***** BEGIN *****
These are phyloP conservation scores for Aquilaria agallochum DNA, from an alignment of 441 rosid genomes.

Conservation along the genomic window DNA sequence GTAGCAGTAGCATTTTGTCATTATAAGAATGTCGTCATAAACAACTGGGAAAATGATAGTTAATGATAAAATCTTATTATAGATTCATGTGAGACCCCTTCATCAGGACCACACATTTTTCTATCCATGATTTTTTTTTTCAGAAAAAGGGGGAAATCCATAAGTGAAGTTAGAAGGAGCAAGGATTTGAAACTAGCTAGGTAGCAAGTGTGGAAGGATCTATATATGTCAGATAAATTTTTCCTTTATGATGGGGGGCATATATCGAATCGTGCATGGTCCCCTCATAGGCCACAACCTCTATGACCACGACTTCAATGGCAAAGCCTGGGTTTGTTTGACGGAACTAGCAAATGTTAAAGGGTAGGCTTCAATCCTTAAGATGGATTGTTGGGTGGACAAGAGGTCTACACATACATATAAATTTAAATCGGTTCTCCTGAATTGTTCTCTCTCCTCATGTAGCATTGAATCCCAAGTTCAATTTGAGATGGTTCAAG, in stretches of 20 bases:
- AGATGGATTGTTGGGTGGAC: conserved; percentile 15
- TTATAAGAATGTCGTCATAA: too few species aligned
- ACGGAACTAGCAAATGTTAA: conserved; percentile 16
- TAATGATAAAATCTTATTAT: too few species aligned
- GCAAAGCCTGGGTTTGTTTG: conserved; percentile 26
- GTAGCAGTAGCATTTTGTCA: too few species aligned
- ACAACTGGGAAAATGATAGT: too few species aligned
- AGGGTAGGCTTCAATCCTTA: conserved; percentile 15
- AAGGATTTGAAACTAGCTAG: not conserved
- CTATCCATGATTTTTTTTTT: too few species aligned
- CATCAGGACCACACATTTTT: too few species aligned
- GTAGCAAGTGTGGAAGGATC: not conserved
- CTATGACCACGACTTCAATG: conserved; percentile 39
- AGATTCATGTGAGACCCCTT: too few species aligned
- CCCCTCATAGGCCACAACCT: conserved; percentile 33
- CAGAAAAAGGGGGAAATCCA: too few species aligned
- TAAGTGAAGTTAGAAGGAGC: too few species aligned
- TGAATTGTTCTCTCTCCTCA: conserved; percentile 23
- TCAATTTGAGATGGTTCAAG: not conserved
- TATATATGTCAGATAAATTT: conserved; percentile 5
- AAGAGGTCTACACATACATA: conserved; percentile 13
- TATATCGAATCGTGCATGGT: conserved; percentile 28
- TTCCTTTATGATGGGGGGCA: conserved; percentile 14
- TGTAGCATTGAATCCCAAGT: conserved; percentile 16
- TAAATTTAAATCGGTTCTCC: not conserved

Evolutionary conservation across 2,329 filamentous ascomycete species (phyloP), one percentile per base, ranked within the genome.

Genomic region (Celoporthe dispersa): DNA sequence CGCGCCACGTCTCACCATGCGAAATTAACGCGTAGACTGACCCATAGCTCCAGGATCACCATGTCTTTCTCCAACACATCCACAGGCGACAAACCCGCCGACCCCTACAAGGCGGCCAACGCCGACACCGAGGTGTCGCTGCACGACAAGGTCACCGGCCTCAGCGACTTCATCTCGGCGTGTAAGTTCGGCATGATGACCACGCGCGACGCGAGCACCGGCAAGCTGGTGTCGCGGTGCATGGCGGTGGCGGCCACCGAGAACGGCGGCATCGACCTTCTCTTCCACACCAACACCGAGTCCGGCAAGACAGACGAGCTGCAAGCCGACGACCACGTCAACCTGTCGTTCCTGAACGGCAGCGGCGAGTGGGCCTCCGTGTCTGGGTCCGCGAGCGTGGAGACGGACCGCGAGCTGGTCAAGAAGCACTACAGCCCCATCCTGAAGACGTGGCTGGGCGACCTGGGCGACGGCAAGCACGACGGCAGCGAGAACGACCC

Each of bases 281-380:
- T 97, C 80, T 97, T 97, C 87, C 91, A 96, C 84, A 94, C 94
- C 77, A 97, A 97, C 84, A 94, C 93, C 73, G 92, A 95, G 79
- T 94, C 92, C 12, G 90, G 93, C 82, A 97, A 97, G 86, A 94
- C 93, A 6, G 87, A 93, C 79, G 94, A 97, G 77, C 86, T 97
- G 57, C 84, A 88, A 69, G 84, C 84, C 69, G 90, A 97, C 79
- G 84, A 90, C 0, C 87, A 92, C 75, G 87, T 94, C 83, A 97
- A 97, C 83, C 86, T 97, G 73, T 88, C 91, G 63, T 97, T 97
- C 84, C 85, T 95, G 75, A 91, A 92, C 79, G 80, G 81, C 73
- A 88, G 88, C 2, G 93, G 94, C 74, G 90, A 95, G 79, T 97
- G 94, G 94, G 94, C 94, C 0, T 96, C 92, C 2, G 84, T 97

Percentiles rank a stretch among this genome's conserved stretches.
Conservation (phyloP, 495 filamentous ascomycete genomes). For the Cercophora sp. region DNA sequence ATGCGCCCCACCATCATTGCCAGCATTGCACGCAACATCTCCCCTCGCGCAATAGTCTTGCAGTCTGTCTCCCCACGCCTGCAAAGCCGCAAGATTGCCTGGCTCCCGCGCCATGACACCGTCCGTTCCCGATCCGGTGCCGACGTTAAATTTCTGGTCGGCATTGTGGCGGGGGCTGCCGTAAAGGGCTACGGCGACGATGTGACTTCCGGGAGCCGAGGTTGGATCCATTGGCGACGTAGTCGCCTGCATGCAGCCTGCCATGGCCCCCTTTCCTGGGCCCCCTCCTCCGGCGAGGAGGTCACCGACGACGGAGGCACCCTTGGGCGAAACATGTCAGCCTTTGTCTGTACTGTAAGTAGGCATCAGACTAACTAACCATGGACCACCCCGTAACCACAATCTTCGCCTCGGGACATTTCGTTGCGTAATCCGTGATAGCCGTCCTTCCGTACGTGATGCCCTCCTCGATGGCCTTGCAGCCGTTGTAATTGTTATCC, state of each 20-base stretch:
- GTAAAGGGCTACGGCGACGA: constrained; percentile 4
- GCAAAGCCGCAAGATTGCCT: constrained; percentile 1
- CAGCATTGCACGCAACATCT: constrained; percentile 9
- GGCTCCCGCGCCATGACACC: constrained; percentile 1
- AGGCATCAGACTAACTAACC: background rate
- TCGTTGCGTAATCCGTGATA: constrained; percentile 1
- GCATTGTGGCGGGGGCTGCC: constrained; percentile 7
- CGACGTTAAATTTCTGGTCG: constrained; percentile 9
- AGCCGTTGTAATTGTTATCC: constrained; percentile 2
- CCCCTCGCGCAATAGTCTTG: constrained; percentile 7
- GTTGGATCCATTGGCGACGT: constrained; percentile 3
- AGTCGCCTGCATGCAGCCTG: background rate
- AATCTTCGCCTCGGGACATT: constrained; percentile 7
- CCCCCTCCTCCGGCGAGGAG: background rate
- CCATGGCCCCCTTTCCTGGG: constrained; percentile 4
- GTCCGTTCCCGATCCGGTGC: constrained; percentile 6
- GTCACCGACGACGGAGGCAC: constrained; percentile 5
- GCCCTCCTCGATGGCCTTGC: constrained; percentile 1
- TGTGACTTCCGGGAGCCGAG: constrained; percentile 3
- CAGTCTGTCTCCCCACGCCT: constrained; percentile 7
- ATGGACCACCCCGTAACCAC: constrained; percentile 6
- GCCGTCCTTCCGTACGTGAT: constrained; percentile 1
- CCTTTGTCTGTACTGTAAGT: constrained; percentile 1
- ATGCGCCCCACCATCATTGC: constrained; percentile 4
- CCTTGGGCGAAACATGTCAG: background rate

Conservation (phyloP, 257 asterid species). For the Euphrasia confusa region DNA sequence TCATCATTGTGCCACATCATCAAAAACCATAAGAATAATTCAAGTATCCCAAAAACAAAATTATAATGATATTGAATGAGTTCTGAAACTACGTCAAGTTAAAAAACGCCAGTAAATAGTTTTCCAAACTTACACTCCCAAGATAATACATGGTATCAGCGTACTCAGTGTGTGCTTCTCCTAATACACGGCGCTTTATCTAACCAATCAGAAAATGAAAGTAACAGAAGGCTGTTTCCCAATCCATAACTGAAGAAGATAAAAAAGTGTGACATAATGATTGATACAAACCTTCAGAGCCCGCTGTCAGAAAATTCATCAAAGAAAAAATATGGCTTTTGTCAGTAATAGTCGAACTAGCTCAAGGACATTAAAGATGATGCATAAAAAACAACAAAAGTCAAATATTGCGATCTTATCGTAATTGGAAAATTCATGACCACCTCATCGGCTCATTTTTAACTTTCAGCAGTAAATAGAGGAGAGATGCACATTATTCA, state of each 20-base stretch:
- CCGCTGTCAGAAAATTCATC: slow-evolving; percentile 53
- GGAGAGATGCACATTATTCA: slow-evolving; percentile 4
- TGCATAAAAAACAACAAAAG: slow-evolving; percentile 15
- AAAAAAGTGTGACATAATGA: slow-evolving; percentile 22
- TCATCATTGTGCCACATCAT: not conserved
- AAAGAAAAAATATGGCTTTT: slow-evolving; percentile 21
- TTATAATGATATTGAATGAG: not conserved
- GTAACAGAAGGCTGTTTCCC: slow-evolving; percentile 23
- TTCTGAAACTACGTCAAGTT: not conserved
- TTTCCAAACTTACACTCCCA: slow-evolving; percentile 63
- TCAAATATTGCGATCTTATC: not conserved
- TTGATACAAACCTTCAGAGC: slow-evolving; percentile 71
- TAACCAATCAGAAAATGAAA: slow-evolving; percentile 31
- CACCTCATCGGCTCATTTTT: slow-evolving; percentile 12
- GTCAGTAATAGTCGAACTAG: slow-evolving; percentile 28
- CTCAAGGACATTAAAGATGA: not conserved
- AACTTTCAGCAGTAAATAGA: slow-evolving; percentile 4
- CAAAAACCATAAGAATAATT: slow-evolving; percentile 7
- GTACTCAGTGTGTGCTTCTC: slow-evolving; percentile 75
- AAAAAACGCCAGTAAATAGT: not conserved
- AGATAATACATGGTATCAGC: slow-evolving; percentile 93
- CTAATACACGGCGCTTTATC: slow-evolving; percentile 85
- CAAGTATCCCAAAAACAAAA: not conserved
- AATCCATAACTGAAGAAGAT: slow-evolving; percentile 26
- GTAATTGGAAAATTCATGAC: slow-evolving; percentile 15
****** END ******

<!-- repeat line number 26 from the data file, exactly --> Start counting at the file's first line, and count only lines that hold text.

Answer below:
- TGTAGCATTGAATCCCAAGT: conserved; percentile 16